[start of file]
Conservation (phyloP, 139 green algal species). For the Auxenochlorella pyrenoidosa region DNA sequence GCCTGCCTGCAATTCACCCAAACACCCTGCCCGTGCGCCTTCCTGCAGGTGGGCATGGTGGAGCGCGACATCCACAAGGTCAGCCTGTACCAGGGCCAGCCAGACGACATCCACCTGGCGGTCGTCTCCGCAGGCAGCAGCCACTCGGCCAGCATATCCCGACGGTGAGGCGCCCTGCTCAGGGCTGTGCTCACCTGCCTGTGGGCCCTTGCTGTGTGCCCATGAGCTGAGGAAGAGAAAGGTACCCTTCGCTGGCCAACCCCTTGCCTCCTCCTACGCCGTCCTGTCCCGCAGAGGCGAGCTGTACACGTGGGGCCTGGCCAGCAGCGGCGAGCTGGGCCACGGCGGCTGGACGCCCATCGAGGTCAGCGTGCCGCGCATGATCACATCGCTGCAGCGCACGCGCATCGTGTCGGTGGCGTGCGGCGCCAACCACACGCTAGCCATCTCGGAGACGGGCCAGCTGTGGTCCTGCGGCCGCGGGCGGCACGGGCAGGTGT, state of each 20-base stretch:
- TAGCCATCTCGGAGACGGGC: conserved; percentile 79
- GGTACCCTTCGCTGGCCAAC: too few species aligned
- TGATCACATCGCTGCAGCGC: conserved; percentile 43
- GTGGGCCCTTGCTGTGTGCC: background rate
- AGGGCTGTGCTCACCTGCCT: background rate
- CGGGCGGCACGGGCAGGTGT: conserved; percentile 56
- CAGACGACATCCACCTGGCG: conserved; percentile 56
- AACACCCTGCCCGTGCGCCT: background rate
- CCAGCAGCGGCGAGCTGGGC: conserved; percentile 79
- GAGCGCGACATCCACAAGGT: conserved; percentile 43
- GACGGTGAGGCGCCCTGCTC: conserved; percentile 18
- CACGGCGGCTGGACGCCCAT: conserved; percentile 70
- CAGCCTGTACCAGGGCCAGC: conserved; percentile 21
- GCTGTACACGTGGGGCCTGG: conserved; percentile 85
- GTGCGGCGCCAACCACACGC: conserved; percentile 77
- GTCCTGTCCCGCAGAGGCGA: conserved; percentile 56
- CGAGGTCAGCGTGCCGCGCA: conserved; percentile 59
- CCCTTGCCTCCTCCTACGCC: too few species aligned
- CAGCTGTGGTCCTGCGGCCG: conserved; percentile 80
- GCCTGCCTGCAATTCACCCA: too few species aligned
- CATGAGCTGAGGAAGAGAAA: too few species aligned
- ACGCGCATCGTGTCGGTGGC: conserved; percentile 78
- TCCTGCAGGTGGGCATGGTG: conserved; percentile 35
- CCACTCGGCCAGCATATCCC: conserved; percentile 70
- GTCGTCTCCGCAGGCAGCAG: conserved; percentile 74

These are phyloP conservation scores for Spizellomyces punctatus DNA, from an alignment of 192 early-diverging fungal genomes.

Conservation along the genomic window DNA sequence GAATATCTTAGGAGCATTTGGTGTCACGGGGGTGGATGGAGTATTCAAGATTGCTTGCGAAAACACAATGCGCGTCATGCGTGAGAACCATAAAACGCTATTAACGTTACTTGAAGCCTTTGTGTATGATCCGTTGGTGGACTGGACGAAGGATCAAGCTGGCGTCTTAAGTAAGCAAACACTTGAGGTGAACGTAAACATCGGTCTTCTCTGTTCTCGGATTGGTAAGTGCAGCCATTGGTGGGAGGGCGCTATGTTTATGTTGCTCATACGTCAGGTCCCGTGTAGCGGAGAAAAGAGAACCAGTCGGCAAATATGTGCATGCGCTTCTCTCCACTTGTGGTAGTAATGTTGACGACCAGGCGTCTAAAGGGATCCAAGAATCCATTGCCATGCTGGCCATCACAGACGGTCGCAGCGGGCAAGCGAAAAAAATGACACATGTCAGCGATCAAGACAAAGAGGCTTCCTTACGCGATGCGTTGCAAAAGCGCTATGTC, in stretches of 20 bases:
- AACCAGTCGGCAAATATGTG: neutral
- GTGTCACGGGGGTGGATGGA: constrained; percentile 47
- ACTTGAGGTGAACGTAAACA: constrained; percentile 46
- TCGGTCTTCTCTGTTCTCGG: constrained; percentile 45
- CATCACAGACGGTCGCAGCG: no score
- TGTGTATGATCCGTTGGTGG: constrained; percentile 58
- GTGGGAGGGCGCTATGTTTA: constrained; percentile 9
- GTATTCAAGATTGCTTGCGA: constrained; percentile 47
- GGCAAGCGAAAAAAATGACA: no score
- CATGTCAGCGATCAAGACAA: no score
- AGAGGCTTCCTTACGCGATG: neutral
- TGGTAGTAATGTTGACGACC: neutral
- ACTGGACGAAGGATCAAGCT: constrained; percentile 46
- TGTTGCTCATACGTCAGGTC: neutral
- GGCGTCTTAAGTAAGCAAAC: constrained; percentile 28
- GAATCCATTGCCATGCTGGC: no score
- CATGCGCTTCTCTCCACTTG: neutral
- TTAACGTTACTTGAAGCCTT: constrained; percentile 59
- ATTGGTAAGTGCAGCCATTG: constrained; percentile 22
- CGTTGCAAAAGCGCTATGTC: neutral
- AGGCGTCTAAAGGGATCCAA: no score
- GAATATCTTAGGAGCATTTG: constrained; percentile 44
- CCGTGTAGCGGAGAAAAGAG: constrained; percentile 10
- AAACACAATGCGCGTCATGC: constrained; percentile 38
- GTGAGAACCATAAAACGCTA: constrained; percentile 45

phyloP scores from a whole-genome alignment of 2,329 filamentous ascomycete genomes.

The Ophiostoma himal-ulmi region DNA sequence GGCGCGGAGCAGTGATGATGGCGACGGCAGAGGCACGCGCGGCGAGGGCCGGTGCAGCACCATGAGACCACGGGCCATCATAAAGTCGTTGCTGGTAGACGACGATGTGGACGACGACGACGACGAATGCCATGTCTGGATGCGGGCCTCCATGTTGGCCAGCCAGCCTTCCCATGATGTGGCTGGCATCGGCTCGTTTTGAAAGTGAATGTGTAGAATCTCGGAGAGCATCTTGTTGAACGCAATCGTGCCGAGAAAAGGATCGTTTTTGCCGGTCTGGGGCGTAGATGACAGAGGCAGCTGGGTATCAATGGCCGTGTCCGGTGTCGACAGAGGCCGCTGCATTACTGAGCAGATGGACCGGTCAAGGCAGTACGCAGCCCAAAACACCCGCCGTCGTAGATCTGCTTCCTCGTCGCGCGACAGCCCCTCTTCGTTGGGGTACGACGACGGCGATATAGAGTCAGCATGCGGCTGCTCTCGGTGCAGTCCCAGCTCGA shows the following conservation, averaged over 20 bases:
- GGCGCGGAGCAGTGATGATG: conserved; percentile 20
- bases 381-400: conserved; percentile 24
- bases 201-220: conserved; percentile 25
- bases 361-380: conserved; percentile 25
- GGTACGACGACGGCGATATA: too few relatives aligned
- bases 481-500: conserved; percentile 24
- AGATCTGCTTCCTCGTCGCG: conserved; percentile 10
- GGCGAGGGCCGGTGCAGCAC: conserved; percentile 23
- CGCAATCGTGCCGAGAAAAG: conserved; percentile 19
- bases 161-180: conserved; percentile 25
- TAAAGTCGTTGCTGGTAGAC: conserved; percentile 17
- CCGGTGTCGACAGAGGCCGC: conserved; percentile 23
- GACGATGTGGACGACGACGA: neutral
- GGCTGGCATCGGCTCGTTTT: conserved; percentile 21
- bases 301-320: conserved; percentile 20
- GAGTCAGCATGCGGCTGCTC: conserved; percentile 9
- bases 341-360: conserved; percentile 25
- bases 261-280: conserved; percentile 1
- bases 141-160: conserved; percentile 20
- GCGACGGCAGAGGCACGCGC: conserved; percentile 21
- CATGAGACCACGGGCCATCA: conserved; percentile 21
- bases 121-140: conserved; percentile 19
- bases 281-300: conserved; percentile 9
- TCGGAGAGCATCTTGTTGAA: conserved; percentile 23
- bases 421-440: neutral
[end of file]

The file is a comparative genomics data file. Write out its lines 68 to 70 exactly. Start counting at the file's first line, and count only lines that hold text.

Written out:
- GACGATGTGGACGACGACGA: neutral
- GGCTGGCATCGGCTCGTTTT: conserved; percentile 21
- bases 301-320: conserved; percentile 20